Anilkumar PU was a young student at the Kakatiya University in Warangal when he accepted asceticism from an aghori (ascetic). Later, he wandered in the exalted ecstasy of Zen Buddhism for some time before returning home and building an ashram in his plot. Swami Satyananda Saraswati who is the head of the ashram in Chenkottukonam told the youngster, “You will, one day, set fire to this.” The sage’s prediction became true when Anil himself set his ashram on fire and bid adieu to his ascetic life. By that time, Anil was consumed by the passionate fire of poetry and expressed himself in verses. Anil couldn’t help but turn to poetry in life as he had always been inspired by the iconic spiritual leader Sree Narayana Guru who was also a great poet.
From where it all began
Anil Panachooran’s father Udayabanu’s ancestral home is at Panachoor near Puthupally in Kayamkulam. Sree Narayana Guru had lived here to learn Sanskrit from Kammapally Ramanpillai Asan. Anil who was born here grew up in Bombay where his father worked. After completing class two, Anil came back to Kerala to continue his studies here. He stayed at his mother’s ancestral home for some time before moving back to Kayamakulam.
He completed his pre degree from a parallel college. During then, Anil went to North India to join his father. It was these journeys, experiences and extensive reading that had shaped the talented poet in Anil. He wanted to enroll for BA Malayalam course after pre degree. However, his father didn’t allow. Udayabanu then enrolled his son for BCom at Nangyakulangara TKMM College. Anil soon became an active member of SFI at college. His poems were filled with the spirit of revolution.
The turning point
The song ‘Chora Veena Mannil Ninnuyarnnu Vanna Poomaram’ that had become extremely popular in Kerala is a fine example of Anil’s penchant for celebrating revolution through beautiful verses.
Poems like Valayil Veena Kilikal, Surabi and Pranayakalam written by Anil Panachooran became the anthems of the campuses in Kerala. Anil entered the Malayalam cinema industry when one of his poems was included by noted director Jayaraj in his acclaimed movie Makalkku. It was Anil’s close friend screenwriter M Sindhuraj who introduced the former to film maker Lal Jose.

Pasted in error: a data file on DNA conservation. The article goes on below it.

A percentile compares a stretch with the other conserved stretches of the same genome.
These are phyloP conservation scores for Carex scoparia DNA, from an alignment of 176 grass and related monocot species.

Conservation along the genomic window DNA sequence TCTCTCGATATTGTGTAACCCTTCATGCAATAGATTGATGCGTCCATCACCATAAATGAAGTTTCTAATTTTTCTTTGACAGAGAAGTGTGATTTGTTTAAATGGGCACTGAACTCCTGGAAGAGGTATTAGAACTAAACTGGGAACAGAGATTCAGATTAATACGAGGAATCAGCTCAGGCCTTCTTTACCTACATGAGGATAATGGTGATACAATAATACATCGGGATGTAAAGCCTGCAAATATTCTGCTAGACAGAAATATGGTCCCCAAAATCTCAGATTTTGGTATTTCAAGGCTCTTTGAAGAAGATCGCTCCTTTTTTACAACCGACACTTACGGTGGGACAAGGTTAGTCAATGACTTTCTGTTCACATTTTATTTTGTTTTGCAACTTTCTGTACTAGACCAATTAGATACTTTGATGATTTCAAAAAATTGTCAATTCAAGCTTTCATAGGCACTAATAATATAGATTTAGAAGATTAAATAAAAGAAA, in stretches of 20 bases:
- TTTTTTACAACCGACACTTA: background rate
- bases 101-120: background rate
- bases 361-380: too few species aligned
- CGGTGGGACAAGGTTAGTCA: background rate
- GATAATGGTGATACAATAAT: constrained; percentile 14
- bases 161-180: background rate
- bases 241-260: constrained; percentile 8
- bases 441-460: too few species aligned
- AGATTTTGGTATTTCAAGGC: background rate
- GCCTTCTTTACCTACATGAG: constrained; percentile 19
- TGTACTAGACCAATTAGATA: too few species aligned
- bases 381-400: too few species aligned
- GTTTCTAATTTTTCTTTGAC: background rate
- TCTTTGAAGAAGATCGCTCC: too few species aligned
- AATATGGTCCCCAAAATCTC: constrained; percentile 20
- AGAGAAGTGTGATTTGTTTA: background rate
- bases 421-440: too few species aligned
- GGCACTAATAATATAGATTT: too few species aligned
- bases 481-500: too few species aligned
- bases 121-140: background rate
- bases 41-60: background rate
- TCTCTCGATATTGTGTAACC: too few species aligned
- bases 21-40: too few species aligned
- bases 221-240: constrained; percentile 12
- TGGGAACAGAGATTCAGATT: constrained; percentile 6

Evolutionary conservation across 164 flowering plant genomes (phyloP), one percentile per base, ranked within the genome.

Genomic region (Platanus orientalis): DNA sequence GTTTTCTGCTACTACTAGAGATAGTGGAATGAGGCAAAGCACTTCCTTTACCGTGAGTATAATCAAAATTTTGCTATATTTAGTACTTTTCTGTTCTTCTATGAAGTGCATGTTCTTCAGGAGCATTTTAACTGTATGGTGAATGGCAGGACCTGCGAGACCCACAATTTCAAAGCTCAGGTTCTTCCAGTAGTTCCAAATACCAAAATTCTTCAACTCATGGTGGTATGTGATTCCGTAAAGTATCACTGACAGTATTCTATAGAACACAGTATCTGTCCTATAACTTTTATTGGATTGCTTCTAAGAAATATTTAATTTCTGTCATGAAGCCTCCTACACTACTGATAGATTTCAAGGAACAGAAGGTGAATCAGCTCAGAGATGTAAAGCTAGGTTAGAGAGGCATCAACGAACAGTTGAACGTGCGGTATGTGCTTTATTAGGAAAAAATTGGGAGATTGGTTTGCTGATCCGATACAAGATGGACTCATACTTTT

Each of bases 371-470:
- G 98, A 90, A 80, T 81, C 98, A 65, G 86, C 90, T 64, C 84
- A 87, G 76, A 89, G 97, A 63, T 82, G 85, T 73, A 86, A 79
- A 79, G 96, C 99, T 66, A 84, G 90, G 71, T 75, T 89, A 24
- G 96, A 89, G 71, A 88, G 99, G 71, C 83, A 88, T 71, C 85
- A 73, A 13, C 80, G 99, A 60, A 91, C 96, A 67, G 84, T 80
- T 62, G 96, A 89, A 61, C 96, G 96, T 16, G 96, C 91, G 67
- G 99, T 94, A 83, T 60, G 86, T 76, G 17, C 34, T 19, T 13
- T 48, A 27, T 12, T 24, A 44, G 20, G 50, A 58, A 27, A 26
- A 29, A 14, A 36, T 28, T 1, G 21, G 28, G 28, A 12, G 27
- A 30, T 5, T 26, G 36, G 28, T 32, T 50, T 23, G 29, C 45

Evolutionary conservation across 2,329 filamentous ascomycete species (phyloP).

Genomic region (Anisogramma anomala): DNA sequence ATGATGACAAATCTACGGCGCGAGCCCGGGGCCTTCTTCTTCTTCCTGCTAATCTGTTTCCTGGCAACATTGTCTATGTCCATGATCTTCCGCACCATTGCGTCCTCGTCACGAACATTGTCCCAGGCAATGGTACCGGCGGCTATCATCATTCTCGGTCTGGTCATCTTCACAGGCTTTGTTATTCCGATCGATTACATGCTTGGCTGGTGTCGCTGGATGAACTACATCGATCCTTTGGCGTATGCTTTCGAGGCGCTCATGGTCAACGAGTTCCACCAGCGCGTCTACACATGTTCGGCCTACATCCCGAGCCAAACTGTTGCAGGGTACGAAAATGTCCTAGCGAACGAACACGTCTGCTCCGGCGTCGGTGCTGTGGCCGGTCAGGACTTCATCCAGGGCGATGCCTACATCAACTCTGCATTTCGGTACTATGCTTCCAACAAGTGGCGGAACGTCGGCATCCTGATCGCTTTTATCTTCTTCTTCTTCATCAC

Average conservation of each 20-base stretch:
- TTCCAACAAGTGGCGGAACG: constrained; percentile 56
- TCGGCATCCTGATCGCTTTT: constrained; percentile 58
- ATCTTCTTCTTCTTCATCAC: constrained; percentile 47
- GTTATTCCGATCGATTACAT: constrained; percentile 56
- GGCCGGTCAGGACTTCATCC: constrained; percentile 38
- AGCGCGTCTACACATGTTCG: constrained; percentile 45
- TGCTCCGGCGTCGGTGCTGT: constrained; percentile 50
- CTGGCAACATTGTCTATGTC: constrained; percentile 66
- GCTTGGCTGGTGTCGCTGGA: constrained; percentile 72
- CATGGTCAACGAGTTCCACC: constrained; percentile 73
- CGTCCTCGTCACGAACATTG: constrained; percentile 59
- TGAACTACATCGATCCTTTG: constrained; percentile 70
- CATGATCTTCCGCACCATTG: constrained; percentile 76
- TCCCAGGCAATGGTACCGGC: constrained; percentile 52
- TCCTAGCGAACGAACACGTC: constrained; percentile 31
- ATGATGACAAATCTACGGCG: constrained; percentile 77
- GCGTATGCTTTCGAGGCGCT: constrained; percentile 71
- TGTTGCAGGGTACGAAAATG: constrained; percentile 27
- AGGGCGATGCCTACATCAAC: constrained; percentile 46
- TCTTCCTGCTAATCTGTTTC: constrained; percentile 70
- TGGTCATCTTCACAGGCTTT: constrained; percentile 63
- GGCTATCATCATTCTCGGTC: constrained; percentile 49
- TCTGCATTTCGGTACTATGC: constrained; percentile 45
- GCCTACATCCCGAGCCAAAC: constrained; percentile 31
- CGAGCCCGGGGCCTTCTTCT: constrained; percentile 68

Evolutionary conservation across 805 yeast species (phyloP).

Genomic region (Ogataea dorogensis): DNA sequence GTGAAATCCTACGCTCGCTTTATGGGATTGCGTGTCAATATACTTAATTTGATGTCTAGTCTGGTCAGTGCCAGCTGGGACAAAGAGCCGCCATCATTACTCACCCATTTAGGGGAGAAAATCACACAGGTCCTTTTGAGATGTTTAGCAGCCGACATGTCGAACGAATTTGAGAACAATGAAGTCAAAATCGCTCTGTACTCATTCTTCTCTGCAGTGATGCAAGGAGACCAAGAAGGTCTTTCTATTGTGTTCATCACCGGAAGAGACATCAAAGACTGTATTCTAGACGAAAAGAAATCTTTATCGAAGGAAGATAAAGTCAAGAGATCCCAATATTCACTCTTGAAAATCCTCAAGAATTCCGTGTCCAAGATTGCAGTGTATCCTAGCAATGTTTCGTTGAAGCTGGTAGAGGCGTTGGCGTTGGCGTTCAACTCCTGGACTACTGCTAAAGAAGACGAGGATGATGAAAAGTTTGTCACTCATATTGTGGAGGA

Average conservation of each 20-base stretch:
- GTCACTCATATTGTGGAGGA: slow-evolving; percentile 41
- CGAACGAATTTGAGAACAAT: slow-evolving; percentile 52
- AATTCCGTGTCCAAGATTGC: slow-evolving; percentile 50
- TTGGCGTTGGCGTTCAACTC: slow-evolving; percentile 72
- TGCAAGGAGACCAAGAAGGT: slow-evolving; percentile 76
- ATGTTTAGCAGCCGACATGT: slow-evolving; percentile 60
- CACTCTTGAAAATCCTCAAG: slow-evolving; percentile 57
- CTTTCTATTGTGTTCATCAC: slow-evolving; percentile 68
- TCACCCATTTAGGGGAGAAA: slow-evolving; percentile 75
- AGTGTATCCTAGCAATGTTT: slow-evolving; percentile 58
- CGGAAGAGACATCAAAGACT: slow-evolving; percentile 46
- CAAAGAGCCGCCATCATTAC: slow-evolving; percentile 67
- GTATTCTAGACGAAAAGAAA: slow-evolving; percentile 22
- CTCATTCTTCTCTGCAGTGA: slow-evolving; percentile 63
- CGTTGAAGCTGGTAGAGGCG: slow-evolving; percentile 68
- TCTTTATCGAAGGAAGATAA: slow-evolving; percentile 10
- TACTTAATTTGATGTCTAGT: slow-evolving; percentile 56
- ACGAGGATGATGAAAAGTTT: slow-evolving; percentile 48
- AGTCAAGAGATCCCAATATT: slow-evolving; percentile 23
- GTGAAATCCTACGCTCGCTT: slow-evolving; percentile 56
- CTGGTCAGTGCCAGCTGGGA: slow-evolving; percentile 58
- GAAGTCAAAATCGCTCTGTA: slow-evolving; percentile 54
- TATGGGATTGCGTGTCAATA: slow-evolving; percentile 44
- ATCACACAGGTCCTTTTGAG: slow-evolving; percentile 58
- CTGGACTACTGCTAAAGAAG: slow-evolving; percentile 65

Anil thrilled the music lovers by penning ‘Chora Veena Mannil Ninnum Uyarnnuvanna Poomaram’ in the super hit movie Arabikkatha. It was for the first time that a revolutionary song had become a rage in Kerala after the iconic songs of KPAC.
Why Anil refrained from reciting Chora Veena Mannil
‘Chora Veena Mannil’ was the ring tone in the mobile phones of most left leaders when Arabikkatah was released. However, after some time, Anil declared that he would never recite this poem as a protest against the politically motivated murders that happened in Kannur. “This poem has the potential to influence people. I decided not to recite it in public anymore to not make people misunderstand that I am motivating to shed blood for the sake of revolution,” he explained his decision in an interview.
Anil who wrote romantic poems and verses that had great depth, however, wrote simple yet beautiful lines for the movies that could melt the hearts. Keralites loved his meaningful lines that felt like honey to the ears. The song ‘Thirike Njan Varumenna Vartha Kelkanayi’ from Arabikkatha had a magical feeling of nostalgia and longing.
Taking the romance route
‘Vyathasthanam Oru Barbaram Balane’ from Katha Parayumbo became instant hit, catapulting Anil into popularity. Meanwhile, the romantic songs Arikathayaro from Body Guard and Neeyam Thanalinu Thazhe from Cocktail earned him countless fans. But, what broke all records was the quirky fast number ‘Jimikki Kammal’ from Lal Jose’s Velipadinte Pusthakam. This song became popular all over the world and was played on loop in television and radio channels even in foreign countries. ‘Annarakanna Va’, ‘Kuzhaloothum Poonthennale’ (Bramaram), ‘Cheruthinkal Thoni’ (Swa.Le), ‘Othorumichoru Gaanam Padan’ (Makante Achan), ‘Entadukke Vannadukkum’, ‘ Panchara Chiri Kondu’ and ‘Kunjade Kurmbanade’ (Marykundoru Kunjadu), ‘Chembarathi Kammalittu’ (Manikyakallu), ‘Chenthamara Theno’ (916) and ‘Oru Kodi Tharanagale’ (Vikramadityan) are some of Anil Panachooran’s super hit film songs.
The poet with social responsibility
Anil who had penned the lines for more than 150 songs had also acted in some of them.
Anil Panachooran who had called himself a true communist and a believer in God had always emphasized that a poet has social responsibility. Even as he walks away from countless unwritten verses, Anil had gifted a spring of poems and songs that would flourish in the hearts of Malayali music and poetry lovers.